The modern pantomime is a repository of theatrical styles, forms and conventions, and it has always appropriated elements from every other form of entertainment. What works is retained and adapted, what doesn’t is discarded. That’s what makes it survive. It doesn’t run for as many weeks as it once did, perhaps.
“I can remember one season and it was with the blessed Ken Dodd, that ran so far into the New Year that he was actually tossing Easter Eggs into the audience!” he jokes.
The first panto he saw was Cinderella, or Aladdin, at the Bournemouth Pavilion Theatre. “What I can remember is that the star was Adam Faith. One of the happiest relationships that this company has is with the Alhambra, and we’ve been involved there since 1998,” he says.
“I try to get to see every one of our shows over a Christmas season, but it isn’t always possible. However, I will never, ever, miss an Alhambra opening night, because the civic reception is such a joy. It’s the best anywhere, no question about it.”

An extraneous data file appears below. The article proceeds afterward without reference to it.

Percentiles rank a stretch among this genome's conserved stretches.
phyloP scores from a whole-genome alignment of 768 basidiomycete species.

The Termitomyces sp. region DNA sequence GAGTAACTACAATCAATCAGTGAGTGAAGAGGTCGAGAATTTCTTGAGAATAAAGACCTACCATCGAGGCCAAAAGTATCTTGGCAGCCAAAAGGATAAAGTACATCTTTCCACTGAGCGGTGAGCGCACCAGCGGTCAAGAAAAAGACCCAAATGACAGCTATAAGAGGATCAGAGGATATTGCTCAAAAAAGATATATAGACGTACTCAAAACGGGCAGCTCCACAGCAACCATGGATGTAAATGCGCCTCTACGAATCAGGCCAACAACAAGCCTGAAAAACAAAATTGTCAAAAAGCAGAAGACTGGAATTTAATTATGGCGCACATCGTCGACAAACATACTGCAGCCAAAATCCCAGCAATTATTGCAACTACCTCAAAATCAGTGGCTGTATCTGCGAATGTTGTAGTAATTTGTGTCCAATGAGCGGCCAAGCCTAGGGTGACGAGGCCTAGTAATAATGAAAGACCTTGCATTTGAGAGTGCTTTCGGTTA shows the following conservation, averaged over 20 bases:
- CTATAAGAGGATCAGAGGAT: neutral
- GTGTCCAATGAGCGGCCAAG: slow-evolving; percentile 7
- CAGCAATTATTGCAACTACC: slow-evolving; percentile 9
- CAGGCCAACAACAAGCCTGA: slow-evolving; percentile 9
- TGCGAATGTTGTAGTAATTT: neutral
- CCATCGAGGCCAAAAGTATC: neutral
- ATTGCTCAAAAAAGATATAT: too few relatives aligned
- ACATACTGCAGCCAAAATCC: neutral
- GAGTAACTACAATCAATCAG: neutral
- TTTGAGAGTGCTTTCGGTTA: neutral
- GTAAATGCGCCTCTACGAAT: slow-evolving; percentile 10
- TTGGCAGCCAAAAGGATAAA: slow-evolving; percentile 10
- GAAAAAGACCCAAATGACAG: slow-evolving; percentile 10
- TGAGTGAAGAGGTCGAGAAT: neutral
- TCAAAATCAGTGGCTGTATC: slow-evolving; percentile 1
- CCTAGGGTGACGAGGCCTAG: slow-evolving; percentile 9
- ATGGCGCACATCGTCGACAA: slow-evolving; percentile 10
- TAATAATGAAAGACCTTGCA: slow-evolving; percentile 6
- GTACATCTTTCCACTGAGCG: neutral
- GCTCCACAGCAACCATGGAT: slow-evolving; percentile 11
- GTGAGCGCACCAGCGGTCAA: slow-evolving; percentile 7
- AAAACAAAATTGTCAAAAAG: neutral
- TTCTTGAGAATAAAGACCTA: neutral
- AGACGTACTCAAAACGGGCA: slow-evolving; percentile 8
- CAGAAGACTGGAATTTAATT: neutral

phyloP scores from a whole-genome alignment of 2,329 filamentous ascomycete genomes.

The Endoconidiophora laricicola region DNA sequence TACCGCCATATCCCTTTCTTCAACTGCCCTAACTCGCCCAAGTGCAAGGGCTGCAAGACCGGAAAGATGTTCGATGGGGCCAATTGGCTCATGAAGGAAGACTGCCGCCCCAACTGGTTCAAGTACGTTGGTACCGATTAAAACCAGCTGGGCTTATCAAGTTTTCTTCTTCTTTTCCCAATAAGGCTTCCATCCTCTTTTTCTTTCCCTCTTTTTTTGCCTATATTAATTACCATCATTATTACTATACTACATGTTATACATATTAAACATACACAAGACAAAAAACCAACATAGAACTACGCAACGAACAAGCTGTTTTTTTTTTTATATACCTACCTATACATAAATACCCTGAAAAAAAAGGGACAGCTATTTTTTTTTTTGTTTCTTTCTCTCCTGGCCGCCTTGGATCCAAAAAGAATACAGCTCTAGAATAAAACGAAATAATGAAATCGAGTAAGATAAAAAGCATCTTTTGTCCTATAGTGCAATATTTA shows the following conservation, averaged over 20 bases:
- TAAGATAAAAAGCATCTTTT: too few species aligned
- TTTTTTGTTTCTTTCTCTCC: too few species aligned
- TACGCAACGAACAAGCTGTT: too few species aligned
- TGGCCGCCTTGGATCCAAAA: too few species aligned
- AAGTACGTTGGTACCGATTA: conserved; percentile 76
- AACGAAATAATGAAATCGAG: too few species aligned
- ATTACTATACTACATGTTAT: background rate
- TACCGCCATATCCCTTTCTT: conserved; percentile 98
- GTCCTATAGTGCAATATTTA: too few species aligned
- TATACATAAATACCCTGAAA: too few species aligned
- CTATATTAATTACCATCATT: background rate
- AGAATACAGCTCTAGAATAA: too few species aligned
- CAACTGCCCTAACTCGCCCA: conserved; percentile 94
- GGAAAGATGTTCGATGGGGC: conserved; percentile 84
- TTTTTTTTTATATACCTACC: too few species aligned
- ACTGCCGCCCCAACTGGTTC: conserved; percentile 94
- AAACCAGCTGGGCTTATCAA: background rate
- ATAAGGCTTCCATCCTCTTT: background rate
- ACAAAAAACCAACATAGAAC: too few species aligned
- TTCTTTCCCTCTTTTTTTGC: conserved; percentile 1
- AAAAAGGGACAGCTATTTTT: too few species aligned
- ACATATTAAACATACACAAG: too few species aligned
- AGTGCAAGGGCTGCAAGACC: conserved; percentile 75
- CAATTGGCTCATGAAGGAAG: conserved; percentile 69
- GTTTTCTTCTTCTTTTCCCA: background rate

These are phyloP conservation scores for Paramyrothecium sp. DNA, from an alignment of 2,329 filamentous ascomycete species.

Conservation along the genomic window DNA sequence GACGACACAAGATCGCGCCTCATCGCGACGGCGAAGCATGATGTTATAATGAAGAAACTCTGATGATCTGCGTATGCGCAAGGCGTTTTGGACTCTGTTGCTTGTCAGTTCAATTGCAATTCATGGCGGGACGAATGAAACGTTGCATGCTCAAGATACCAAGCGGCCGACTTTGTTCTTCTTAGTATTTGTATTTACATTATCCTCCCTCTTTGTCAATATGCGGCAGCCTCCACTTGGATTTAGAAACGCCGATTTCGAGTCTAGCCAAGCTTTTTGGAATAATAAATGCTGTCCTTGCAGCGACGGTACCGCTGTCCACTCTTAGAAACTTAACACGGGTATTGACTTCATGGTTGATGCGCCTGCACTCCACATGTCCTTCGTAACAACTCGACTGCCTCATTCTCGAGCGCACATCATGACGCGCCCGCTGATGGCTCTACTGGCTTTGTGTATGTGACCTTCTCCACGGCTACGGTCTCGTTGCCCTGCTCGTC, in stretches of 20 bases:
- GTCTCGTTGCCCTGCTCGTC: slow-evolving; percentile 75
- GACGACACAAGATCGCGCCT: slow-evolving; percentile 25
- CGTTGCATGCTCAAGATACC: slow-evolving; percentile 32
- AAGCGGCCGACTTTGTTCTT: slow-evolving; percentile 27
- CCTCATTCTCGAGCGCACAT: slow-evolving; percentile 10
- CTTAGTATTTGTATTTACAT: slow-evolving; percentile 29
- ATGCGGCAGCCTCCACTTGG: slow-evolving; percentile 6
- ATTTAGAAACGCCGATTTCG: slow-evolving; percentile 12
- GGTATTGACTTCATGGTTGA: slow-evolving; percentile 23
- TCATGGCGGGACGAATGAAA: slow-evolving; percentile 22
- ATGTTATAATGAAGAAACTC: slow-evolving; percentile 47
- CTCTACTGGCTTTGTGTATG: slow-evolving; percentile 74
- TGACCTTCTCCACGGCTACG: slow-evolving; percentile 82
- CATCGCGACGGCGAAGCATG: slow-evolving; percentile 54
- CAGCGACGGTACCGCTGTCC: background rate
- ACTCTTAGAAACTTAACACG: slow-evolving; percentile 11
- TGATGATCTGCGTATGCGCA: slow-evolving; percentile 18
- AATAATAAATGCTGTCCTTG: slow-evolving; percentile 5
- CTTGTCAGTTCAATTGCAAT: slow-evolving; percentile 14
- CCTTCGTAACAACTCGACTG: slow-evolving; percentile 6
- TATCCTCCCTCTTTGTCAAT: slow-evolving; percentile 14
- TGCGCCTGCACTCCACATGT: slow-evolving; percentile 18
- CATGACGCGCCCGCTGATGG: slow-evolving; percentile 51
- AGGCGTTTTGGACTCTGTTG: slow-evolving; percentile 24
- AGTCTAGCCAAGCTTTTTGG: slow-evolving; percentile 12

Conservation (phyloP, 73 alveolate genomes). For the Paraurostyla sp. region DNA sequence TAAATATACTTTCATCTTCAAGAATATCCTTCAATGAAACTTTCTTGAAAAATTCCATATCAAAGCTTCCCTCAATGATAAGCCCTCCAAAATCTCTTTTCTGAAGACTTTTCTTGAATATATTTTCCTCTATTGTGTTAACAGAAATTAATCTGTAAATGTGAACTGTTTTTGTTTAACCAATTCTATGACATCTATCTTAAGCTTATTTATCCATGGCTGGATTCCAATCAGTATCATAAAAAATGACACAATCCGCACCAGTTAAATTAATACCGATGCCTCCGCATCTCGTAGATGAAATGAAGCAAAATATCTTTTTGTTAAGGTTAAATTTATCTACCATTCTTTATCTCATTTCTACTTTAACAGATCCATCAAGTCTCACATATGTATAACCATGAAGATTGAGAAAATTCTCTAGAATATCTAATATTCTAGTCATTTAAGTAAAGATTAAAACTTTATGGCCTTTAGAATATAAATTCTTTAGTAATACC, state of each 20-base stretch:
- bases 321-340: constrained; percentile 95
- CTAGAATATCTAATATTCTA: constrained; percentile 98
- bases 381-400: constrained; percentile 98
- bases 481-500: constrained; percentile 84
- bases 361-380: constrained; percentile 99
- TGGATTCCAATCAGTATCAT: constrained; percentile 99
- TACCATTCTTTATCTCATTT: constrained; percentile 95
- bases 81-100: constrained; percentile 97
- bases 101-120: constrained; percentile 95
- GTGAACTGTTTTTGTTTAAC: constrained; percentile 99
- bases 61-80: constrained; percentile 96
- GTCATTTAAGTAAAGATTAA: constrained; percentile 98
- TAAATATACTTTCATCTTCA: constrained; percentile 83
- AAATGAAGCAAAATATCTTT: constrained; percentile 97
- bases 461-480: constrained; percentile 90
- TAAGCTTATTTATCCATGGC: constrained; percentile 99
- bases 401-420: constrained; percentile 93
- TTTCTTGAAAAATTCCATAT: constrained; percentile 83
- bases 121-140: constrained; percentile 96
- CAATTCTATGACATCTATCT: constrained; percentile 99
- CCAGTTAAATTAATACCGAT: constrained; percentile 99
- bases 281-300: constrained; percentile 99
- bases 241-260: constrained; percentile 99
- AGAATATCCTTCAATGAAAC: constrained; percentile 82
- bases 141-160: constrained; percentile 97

Rather further from home, Qdos has expanded overseas – there used to be quite a pantomime tradition in some of the cities that were once part of the British Empire. That slowly ebbed and died. But Qdos has revived it in South Africa and Australia, where the panto is alive and positively thriving – but in the middle of the year, when it is wintertime over there, and summer over here.
Pictures of the productions are sent to the overseas venues, and they select what they’d like to use. Then a team will come over to Yorkshire to talk through the production and how it will be staged, and what the logistics are for getting A over to B. It is all packed – and then it returns, to be counted, checked and, if needed – refurbished. That’s on the international scale. Nationally, it is also a meticulous logging of what goes where – and what returns. Every costume has to be cleaned and inspected.